“You go where the book leads you” Stephen King’s Writing Process

Across the literary world, there are few names more famous than Stephen King’s. King is known for his erratic imaginative stories. However, King has a fairly stable writing routine. The interesting thing about King as a writer is that he believes in allowing the story to go in whatever direction it pleases, however he adheres to a stringent working environment.

The following excerpt is from King’s memoir titled On Writing.

“There are certain things I do if I sit down to write,” King writes. “I have a glass of water or a cup of tea. There’s a certain time I sit down, from 8:00 to 8:30, somewhere within that half hour every morning,” he explained.

King takes his vitamins, sits in the same chair, and keeps his papers arranged in all the same places. According to King, the ultimate purpose in establishing such a consistent environment is to train his mind. King writes that, “…doing these things the same way every day seems to be a way of saying to the mind, you’re going to be dreaming soon.”

King strives to write 10 pages every day, even on holidays. He encourages writers to be fearless in their writing but to also avoid carelessness.

As King writes, “You can approach the act of writing with nervousness, excitement, hopefulness, or even despair–the sense that you can never completely put on the page what’s in your mind and heart… but you must not come lightly to the blank page.”

http://writetodone.com/stephen-kings-greatest-lesson-for-writers/

http://dailyroutines.typepad.com/daily_routines/2009/01/stephen-king.html

http://writetodone.com/learn-from-the-greats-7-writing-habits-of-amazing-writers/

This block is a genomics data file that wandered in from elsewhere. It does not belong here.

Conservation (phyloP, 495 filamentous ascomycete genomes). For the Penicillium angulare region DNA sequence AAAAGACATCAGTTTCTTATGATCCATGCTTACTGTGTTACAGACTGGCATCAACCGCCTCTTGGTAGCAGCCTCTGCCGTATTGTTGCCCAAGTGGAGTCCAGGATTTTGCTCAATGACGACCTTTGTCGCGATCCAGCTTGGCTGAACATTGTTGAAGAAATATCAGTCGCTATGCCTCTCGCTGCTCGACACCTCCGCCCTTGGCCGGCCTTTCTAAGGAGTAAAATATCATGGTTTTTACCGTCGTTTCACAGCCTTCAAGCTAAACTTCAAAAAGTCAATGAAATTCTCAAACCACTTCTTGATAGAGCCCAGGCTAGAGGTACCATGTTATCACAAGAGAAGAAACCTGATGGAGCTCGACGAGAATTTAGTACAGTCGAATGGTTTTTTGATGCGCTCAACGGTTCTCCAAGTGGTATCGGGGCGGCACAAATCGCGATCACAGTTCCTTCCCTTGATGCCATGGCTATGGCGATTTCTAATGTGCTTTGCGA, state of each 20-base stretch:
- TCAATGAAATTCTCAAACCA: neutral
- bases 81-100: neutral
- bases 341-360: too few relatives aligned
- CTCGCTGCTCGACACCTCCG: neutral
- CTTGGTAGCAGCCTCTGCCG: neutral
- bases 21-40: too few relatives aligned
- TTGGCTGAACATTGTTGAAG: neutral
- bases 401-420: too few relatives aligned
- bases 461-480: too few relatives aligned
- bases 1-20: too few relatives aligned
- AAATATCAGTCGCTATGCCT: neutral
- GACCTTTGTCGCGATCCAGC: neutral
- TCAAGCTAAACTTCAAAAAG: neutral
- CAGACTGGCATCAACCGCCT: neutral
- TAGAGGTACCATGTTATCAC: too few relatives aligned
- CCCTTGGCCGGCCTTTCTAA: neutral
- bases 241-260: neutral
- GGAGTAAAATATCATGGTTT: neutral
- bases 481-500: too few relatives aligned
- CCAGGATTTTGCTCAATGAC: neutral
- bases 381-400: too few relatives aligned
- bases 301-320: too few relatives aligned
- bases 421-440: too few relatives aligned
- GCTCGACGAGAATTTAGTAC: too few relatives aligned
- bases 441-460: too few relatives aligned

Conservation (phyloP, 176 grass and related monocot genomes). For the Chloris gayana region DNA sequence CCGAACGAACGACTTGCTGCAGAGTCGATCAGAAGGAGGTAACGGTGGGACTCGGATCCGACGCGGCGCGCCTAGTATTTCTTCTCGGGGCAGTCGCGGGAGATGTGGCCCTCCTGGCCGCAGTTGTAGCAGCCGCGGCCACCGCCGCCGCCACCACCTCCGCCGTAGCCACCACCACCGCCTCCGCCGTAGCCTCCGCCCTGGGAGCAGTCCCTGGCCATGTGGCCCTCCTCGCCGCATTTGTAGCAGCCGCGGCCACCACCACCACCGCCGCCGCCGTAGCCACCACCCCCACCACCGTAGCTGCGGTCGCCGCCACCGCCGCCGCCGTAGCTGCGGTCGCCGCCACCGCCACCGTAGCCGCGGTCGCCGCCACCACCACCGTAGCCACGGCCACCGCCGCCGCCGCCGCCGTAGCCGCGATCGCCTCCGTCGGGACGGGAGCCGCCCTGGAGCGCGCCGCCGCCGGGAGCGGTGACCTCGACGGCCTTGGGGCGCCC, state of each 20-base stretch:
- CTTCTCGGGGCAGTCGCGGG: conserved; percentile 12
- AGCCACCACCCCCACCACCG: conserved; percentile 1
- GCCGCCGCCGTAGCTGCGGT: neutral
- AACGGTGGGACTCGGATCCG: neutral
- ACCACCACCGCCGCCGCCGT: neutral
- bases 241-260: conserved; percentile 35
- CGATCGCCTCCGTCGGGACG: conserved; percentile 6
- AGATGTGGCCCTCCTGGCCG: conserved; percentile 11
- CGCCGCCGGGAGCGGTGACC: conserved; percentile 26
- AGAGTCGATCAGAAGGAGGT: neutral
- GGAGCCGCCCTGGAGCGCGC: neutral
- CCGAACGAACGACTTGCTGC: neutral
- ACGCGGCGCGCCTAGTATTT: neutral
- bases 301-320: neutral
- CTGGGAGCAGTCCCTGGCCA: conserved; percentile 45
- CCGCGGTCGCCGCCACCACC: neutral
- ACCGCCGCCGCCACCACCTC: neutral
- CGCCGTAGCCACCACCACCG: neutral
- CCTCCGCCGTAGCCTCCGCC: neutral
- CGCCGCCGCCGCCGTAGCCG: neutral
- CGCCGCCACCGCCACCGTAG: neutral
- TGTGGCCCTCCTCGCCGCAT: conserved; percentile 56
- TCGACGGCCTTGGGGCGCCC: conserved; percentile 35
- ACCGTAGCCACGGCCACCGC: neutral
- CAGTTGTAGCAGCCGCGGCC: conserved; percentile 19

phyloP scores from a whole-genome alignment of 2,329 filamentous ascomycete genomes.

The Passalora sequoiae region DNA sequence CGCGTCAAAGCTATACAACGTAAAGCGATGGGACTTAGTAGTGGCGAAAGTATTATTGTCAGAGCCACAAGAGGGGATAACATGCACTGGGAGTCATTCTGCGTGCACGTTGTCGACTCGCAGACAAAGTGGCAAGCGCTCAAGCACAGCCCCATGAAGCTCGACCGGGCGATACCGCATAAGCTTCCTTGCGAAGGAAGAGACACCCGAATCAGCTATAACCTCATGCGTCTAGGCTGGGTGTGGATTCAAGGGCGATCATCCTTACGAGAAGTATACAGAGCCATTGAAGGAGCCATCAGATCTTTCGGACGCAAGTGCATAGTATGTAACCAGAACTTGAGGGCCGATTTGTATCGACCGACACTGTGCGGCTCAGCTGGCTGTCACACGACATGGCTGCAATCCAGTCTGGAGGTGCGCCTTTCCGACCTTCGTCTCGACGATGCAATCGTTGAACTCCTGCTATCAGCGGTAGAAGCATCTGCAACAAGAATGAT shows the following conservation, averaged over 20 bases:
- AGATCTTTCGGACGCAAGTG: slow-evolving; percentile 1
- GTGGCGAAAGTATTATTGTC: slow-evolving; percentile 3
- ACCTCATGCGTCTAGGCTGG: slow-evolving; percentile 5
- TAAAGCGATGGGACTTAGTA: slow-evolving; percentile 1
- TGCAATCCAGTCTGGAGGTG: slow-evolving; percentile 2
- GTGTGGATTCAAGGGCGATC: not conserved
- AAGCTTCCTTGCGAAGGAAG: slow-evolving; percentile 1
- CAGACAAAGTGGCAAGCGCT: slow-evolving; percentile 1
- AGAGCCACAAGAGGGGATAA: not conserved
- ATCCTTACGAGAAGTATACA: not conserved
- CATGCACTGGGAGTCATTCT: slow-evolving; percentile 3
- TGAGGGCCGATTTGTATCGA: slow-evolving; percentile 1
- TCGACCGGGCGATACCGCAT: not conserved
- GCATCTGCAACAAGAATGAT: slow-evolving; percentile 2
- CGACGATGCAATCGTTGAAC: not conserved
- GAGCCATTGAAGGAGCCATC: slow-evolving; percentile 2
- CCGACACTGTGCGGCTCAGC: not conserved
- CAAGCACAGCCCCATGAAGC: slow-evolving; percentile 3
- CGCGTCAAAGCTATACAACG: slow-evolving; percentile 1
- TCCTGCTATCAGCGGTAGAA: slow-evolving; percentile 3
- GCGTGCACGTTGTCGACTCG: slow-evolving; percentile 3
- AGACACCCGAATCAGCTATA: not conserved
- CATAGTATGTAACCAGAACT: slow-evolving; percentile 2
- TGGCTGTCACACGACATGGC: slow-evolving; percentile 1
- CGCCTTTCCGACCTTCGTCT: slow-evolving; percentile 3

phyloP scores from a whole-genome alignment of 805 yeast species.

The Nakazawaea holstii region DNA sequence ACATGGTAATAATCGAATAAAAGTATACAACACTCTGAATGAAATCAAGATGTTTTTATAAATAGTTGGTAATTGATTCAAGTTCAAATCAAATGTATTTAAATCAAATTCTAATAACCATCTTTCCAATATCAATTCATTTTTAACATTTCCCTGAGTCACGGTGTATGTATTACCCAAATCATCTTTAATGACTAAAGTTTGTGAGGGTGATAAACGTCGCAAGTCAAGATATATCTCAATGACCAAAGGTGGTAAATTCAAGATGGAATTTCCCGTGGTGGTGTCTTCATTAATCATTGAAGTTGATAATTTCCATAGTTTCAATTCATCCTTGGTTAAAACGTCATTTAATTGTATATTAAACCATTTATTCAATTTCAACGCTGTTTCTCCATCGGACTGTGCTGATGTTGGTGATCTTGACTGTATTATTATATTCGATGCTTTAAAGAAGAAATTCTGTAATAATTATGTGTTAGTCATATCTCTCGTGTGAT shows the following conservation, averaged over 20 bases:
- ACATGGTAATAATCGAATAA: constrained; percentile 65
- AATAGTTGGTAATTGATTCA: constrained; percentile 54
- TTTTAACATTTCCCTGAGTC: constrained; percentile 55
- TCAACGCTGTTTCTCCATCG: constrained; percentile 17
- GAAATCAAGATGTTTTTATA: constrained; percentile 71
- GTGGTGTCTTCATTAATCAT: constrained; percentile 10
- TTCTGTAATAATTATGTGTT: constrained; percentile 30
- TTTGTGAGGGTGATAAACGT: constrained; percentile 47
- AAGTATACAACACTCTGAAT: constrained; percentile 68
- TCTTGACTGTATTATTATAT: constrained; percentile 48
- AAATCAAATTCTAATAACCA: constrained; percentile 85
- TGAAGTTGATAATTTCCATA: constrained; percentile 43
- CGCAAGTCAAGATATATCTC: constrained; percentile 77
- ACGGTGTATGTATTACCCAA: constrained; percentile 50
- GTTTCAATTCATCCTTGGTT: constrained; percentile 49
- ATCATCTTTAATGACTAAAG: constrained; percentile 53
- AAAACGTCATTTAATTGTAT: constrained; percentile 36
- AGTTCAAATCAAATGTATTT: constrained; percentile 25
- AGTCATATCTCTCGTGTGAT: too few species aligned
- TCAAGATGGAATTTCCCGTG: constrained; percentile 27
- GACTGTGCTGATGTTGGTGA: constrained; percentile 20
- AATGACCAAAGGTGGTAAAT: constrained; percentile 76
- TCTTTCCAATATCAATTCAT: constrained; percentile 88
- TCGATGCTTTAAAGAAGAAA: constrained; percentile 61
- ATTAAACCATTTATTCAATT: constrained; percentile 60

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4 thoughts on ““You go where the book leads you” Stephen King’s Writing Process

  1. courtneycalderon March 13, 2015 / 5:30 pm

    I can’t imagine having such a strict writing regimen, but it clearly works for him. It’s almost as if he treats his writing process as classical conditioning. He sits, he relaxes, he hydrates and he writes. Always. I wonder if King’s method of writing would be successful with most writers or if its success is exclusive to him. Whenever I try to force myself to write at a specific time, it almost never turns out to be my best work. My best work comes organically and out of the blue. I would be interested to see more of the psychology behind King’s writing success.

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  2. jesslangone March 14, 2015 / 3:11 am

    I have read On Writing, and it was very inspiring. It is interesting to hear these things, because I think most people think writers stay up like night owls and vomit words until they have pretty things written.

    I have personally started to follow some of the advice King gives in On Writing, and it is not easy. I try to write at least ten pages a day, most of which turns out to be some sort of garbage, but I think that is okay. I think the idea behind this is to be writing as often as possible so you get better at it.

    Writing a first draft is just that, a first draft, even if it isn’t your best work.

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  3. chadprom March 16, 2015 / 12:38 am

    I found an interview with Stephen King on Business Insider and it was phenomenal. Like you mentioned, he produces ten pages a day for three months straight which comes out to approximately 180,000 words. Most novels are slightly less than half that.

    I chose to profile Michael Lewis and his writing habits are quite eccentric as well although not as stringent and scheduled. It is always interesting to learn about different writers habits.

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  4. awebb8 March 18, 2015 / 3:54 pm

    I have to agree with King. I think that a routine is a good idea because it helps you, as a writer, become less distracted by the little things around you. For instance, I have my recored player on my computer desk and every time I write I put on a Vinyl. Doesn’t matter if it new, old or classical music, it helps me stay concentrated on my work rather than the sound of silence. Compared to John Green, who I picked, King tends to write so much more. Green writes for at least four hours in the morning and then the rest of the day is for other important matters.

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